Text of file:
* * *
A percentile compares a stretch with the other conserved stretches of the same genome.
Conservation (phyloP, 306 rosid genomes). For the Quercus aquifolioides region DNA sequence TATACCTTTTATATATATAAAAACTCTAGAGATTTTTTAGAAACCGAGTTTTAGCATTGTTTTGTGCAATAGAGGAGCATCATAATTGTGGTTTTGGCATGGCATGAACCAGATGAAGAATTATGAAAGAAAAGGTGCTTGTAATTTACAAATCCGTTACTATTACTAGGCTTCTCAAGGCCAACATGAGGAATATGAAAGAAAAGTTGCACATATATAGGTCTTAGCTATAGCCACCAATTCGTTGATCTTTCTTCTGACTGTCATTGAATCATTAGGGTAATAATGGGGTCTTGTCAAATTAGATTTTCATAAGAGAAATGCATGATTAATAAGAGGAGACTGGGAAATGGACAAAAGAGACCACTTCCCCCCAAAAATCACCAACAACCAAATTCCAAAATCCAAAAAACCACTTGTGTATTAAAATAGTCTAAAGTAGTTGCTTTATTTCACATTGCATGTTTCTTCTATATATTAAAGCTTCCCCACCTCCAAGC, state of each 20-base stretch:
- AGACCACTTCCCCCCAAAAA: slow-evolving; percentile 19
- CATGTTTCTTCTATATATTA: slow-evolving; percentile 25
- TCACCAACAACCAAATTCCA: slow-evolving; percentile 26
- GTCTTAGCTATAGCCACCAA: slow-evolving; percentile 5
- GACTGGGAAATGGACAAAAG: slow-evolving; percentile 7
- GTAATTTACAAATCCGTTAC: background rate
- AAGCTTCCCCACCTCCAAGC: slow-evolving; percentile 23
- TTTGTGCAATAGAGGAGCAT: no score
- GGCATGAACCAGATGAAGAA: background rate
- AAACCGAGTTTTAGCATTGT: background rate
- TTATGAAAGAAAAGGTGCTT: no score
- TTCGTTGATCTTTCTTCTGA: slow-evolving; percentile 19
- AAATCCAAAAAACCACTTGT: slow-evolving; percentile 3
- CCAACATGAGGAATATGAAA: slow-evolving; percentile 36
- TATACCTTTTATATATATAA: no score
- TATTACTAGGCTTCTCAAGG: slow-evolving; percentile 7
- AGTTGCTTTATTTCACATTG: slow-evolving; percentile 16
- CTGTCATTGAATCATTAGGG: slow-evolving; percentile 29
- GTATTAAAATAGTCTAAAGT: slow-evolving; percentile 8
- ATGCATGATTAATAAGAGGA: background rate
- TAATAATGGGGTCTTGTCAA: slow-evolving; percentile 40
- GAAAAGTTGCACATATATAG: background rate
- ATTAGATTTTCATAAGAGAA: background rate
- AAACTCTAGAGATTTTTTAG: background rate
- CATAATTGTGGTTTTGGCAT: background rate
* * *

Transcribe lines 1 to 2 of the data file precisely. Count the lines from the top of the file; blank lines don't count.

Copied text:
A percentile compares a stretch with the other conserved stretches of the same genome.
Conservation (phyloP, 306 rosid genomes). For the Quercus aquifolioides region DNA sequence TATACCTTTTATATATATAAAAACTCTAGAGATTTTTTAGAAACCGAGTTTTAGCATTGTTTTGTGCAATAGAGGAGCATCATAATTGTGGTTTTGGCATGGCATGAACCAGATGAAGAATTATGAAAGAAAAGGTGCTTGTAATTTACAAATCCGTTACTATTACTAGGCTTCTCAAGGCCAACATGAGGAATATGAAAGAAAAGTTGCACATATATAGGTCTTAGCTATAGCCACCAATTCGTTGATCTTTCTTCTGACTGTCATTGAATCATTAGGGTAATAATGGGGTCTTGTCAAATTAGATTTTCATAAGAGAAATGCATGATTAATAAGAGGAGACTGGGAAATGGACAAAAGAGACCACTTCCCCCCAAAAATCACCAACAACCAAATTCCAAAATCCAAAAAACCACTTGTGTATTAAAATAGTCTAAAGTAGTTGCTTTATTTCACATTGCATGTTTCTTCTATATATTAAAGCTTCCCCACCTCCAAGC, state of each 20-base stretch: